Former Leader of the Australian Greens, Bob Brown, set up his action-oriented foundation for the environment following his retirement from the Senate in 2012. This is the fourth annual presentation of the environment awards and, for the first time, is being held in Melbourne. It will take place at the Queen Victoria Womens Centre, 210 Lonsdale St, Melbourne at 10am this Friday, 18th September.

 

Further information:
Steven Chaffer  0408 855 261

Environmentalist of the year: Jill Redwood

Young Environmentalist of the year: Amelia Telford

Deni Greene Award: Dominique Hes

Community Environment Prize: Maules Creek and Gomeroi Communities

 

The Young Environmentalist of the Year award is proudly supported by

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Author of Money Logging in Hobart to highlight Tasmanian connection to Asian timber mafia

11 Sep 2015

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Lukas Straumann, the Director of Swiss based NGO Bruno Manser Fund, is visiting Tasmania's forests today and speaking at a public event in Hobart tonight. Bruno Manser Fund is an international human rights and environmental organization that champions the rights of the indigenous peoples of Borneo.

Straumann will launch his book 'Money Logging', an investigative account of what former UK Prime Minister Gordon Brown has called ‘probably the biggest environmental crime of our times’—the massive destruction of the Borneo rainforest by Malaysian loggers.

The Bob Brown Foundation welcomes this opportunity for a leading international organisation to present to Tasmania the controversial links we have with Borneo rainforest loggers.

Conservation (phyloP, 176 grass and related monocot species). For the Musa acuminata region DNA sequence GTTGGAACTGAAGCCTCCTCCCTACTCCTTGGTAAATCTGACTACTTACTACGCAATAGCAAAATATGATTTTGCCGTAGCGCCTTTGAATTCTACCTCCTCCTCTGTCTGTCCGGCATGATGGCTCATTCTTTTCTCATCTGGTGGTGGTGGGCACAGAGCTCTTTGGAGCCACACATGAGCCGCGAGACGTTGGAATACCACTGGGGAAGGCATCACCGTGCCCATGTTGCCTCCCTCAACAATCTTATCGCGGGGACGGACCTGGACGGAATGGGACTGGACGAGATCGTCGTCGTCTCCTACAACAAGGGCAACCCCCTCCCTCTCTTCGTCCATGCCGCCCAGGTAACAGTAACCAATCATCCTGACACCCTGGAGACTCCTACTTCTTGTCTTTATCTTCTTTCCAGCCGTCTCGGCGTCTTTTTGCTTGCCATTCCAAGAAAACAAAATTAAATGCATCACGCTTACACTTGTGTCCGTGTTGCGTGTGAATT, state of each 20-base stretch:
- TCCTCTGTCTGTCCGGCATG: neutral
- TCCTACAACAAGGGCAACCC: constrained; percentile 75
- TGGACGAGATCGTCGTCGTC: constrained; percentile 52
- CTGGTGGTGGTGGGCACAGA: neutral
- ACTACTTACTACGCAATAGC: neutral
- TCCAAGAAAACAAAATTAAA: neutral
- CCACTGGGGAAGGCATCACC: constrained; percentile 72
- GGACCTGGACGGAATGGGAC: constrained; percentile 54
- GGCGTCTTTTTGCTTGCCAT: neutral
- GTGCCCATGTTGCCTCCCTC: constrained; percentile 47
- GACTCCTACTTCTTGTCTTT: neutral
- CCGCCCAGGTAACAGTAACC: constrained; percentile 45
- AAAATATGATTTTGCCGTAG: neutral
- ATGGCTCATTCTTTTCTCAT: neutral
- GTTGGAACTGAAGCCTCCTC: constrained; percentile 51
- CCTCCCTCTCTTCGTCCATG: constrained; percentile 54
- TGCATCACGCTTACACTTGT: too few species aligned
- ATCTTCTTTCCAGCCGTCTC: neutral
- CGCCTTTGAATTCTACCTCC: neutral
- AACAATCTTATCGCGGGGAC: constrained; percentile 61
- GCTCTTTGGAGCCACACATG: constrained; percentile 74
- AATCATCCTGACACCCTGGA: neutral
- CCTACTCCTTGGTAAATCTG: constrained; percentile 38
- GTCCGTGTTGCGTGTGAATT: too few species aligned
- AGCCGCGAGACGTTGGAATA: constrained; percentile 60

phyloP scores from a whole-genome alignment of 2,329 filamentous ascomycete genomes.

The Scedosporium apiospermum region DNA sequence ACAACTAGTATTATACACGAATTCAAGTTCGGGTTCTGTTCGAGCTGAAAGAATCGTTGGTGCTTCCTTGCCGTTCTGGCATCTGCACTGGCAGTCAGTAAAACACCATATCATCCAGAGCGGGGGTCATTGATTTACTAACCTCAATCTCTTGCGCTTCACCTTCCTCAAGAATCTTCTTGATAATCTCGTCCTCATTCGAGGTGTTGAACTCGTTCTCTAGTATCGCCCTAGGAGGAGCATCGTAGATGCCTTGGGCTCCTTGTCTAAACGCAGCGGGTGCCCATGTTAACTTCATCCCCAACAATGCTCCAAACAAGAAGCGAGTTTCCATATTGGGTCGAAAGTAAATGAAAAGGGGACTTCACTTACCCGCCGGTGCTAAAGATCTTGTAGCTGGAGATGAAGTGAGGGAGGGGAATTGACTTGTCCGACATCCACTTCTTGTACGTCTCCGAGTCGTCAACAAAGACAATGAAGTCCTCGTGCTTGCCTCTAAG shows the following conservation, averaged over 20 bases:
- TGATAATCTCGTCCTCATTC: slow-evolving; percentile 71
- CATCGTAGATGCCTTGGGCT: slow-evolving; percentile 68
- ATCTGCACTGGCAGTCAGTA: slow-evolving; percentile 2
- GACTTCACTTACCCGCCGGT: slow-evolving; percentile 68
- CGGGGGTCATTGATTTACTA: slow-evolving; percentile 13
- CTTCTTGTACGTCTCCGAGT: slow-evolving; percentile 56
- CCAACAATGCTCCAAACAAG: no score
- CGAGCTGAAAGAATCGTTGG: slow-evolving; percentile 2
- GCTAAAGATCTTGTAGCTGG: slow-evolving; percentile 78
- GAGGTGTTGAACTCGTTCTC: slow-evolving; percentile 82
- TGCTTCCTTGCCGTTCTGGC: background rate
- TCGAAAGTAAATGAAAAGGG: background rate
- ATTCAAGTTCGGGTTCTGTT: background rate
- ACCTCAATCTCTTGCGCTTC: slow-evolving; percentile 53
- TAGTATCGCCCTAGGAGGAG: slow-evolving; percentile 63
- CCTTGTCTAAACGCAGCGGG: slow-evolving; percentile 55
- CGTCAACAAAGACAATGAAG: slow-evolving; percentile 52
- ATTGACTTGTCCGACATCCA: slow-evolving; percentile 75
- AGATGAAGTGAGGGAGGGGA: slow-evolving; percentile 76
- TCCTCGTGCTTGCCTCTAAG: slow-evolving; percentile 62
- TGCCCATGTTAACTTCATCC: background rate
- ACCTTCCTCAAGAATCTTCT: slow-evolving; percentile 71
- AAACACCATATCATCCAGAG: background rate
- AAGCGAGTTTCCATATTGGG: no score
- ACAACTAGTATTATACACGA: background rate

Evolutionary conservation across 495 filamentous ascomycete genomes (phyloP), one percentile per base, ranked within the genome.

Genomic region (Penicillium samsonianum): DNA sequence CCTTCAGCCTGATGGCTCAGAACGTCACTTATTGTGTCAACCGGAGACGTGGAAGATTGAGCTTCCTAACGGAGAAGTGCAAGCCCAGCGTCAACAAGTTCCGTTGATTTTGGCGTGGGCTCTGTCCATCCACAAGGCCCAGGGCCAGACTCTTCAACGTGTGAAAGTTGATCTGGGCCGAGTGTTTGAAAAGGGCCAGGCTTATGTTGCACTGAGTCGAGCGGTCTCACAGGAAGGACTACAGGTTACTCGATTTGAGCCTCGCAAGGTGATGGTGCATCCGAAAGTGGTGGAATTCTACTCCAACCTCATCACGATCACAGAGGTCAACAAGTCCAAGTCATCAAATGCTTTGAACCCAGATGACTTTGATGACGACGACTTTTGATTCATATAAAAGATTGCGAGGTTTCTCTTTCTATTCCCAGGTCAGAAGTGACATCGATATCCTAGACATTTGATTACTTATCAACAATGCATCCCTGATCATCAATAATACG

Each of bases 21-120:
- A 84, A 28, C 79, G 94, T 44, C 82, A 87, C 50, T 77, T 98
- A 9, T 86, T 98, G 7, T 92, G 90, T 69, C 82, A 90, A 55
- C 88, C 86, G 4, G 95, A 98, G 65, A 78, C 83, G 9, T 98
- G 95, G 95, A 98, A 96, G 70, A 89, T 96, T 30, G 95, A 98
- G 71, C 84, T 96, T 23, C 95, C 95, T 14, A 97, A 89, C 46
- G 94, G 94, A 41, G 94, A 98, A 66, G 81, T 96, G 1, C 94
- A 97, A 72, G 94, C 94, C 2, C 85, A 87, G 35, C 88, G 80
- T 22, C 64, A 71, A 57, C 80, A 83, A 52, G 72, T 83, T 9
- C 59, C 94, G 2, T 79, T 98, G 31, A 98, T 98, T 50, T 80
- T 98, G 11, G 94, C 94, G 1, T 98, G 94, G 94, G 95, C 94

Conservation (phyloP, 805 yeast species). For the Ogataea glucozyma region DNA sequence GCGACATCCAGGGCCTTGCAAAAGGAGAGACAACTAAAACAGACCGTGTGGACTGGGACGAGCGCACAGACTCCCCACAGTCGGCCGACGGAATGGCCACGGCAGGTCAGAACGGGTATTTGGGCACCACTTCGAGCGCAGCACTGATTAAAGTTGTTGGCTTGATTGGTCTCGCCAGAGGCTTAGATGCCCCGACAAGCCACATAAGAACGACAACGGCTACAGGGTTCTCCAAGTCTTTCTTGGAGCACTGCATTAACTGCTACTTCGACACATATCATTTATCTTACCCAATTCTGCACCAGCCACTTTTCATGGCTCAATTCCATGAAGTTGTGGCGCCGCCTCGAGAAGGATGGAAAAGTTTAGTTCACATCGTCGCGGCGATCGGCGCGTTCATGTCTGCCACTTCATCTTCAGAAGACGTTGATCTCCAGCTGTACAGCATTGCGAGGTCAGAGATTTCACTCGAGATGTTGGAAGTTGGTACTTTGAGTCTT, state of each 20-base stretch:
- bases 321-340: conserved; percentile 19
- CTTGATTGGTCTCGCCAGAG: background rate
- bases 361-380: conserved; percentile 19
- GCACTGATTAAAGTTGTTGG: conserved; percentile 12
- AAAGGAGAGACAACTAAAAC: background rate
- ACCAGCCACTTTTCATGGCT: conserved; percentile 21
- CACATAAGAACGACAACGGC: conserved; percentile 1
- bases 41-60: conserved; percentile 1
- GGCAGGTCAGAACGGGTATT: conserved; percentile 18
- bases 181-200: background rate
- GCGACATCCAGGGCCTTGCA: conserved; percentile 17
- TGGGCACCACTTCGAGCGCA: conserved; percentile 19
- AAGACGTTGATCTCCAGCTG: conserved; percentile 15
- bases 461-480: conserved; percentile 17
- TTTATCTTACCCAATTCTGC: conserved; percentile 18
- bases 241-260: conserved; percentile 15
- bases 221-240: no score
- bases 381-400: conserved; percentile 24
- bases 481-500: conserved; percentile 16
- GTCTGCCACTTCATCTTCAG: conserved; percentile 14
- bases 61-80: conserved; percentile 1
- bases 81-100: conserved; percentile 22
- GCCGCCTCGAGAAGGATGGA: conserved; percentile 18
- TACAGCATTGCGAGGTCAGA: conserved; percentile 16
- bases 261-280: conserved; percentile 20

"In 2005 Bruno Manser Fund was contacted by Bob Brown and Adam Burling when the Sarawak logging company, Ta Ann, was awarded a lucrative deal for Tasmania's forests . Since then, we have worked with Bruno Manser Fund to oppose Ta Ann's practices in Tasmania and Sarawak, and exposed the exported corruption and rainforest devastation that Malaysia's Taib family, involved in Ta Ann, brings to Australia", Bob Brown Foundation spokesperson," Jenny Weber said.

Jenny Weber has accompanied Lukas Straumann in the past week, from Adelaide to Canberra, where Straumann released Bruno Manser Fund’s new report, 'The Adelaide Hilton Case – how a Malaysian politician's family laundered $30 million in South Australia'. The report exposes the corporate connections behind Sarawak's former chief minister, and now Governor, Taib Mahmud's company Sitehost, which owns Adelaide's $50 million Hilton Hotel.

In Hobart tonight, Straumann will shed light on the connections fostered by Australia on behalf of Sarawak's controversial figure Taib and his family.

“The timber barons of Sarawak have thrived under the Taib regime. At a breathtaking pace, they are decimating forests in Southeast Asia, Africa, South America, and Australia. Ta Ann, which has close ties with the Taib family, plays a central role in the ­destruction of Tasmania’s natural forests," Lukas Straumann said.

“Of all the Malaysian timber corporations, Ta Ann has the closest ties with the Sarawak former chief minister. The company was founded in the ­mid-1980s by Taib’s cousin, Hamed Sepawi; the PBB politician Wahab Dolah (the PBB party forms Taib’s principal political power base); and the businessman Wong Kuo Hea. It was immediately granted huge logging concessions in Sarawak—and, of course, there was no such thing as a public call for open bidding. As chairman and principal shareholder, Taib’s cousin, Sepawi, is the strong man at Ta Ann. Insiders, however, suspect that Sepawi is merely a front man for Taib himself, who controls the corporation from behind the scenes,” Straumann said.


Public Event Tonight
6pm Gretel Room Elizabeth St Pier
Guest Speakers Bob Brown, Christine Milne, Lukas Straumann and Peg Putt.
A short film with images from Sarawak logging regions by Matthew Newton.


Media contact

Jenny Weber  0427 366 929